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Adapting, Piloting and Evaluating Nurse-Family Partnership (NFP) in Canada

Phase 2. NFP Feasibility and Acceptability Through Pilot Testing

The overall objective of the Canadian pilot studies was to determine if it would be feasible to implement and deliver NFP as part of Canadian public health programming, and if this nurse home visitation intervention, that starts early in pregnancy and continues until the child’s second birthday, would be acceptable to a wide range of stakeholders.

The pilot study involved a collaboration between McMaster University and City of Hamilton Public Health Services, and took place from 2008 to 2012. In the pilot study, the NFP program was provided to 108 families and results demonstrated that it was feasible to carry out the NFP program in public health units with public health nurses delivering the intervention, and to enroll and home-visit the targeted population of young, first-time mothers who were experiencing social and economic disadvantage. An acceptability evaluation study found the program to be well received by participating mothers, nurses, family members and community partners.

To read more about these pilot studies, please refer to the following journal articles:

Dmytryshyn, A.L., Jack, S.M., Ballantyne, M., Wahoush & MacMillan, H.L. (2015). Long-term home visiting with vulnerable young mothers: An interpretive description of the impact on public health nurses. BMC Nursing, 14:12[link here to download the full-text]

Jack, S.M., Busser, L.D., Sheehan, D., Gonzalez, A., Zwygers & MacMillan, H.L. (2012). Adaptation and implementation of the Nurse-Family Partnership in Canada. Canadian Journal of Public Health, 103(Suppl.1), S42-48. [link here to download the full-text]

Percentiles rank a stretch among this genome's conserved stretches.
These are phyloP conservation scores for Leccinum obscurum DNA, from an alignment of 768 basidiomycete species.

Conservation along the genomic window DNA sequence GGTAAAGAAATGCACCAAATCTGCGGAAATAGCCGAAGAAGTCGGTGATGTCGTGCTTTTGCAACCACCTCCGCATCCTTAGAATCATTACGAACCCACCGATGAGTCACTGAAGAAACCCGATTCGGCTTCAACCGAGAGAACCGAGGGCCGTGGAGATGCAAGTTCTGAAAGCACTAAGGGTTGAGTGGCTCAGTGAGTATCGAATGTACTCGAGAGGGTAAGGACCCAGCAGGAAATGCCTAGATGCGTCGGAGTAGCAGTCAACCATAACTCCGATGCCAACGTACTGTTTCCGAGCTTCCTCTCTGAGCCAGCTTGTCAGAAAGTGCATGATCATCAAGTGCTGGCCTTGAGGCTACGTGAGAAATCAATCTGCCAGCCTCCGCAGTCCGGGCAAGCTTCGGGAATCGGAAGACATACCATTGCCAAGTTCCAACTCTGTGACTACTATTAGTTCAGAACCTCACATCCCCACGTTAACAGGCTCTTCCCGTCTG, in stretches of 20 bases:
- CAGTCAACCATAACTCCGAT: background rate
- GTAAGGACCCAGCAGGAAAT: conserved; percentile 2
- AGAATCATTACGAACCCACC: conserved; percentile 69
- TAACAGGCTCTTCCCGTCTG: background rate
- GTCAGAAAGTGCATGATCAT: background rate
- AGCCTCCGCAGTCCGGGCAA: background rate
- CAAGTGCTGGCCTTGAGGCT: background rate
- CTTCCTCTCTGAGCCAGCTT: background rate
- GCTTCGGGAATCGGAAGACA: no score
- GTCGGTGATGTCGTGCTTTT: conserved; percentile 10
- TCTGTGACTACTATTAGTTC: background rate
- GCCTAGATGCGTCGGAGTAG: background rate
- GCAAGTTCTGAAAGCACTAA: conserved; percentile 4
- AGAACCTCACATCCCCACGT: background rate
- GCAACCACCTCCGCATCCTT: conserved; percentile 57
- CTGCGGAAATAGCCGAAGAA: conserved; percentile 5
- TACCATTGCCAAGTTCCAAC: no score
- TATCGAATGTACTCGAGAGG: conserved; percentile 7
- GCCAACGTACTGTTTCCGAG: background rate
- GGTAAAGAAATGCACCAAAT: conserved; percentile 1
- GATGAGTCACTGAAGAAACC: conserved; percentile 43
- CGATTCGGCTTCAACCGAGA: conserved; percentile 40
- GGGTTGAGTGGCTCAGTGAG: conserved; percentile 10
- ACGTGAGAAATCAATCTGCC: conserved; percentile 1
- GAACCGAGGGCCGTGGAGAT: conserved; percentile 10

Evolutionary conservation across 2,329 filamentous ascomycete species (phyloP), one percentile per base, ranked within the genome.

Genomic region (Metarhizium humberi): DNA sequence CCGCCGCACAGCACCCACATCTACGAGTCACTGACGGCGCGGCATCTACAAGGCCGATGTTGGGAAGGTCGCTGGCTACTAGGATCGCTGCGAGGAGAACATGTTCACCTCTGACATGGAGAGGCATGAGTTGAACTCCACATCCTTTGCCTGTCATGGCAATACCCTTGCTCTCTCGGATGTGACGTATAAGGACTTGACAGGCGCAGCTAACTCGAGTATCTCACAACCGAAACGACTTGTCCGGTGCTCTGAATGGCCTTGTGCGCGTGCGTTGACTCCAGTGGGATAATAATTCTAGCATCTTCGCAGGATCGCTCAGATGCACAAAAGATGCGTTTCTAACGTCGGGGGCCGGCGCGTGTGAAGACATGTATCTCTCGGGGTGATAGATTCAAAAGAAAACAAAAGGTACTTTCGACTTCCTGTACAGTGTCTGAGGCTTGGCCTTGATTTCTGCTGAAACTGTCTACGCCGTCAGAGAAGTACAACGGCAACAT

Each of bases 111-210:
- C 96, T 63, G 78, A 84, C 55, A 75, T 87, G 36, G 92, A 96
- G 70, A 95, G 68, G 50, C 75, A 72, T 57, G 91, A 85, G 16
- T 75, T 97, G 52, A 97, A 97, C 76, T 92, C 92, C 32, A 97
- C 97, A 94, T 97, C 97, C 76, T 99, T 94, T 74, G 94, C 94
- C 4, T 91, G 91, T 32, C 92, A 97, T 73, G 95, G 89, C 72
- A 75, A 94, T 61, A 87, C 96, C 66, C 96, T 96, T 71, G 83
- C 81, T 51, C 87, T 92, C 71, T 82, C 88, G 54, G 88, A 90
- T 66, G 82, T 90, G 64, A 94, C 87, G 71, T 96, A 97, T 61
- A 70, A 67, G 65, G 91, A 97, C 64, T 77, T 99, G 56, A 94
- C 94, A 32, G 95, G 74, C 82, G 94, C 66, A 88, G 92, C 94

Jack, S.M. & MacMillan, H.L. (2014). Adaptation and evaluation of the Nurse-Family Partnership in Canada. Early Childhood Matters, 122, 43-46. [link here to download the full-text]

Kurtz-Landy, C., Jack, S.M., Wahoush, O., Sheehan, D., MacMillan, H.L. & NFP Hamilton Research Team (2012). Mothers’ experiences in the Nurse-Family Partnership program: A qualitative case study. BMC Nursing, 11:15. [link here to download the full-text]

Li, S.A., Jack, S.M., Gonzalez, A., Duku, E., & MacMillan, H.L. (2015). Health care and social service professionals’ perceptions of a home-visit program for young, first-tiime mothers.  Health Promotion and Chronic Disease Prevention in Canada, 35 (8/9), 160-167. [link here to download the full text]

Funding for the pilot studies was received from Catholic Children’s Aid Society of Hamilton, Community Child Abuse Council, Hamilton Best Start, Hamilton Community Foundation, Hamilton Public Health Services, McMaster Children’s Hospital, Offord Centre for Child Studies, Ontario Ministry of Health and Long-term Care, Ontario Nursing Secretariat, Ontario Provincial Centre of Excellence for Child and Youth Mental Health at Children's Hospital of Eastern Ontario (CHEO), and The Children’s Aid Society of Hamilton.

For more information about the Hamilton NFP Pilot studies, please contact Dr. Susan Jack, School of Nursing, McMaster (jacksm@mcmaster.ca) or Dianne Busser, Family Health Division, Hamilton Public Health Services (dianne.busser@hamilton.ca)

 
First NFP Hamilton Team
Pictured above are members of the NFP team from Hamilton Public Health Services & McMaster University (photographed in 2011). 

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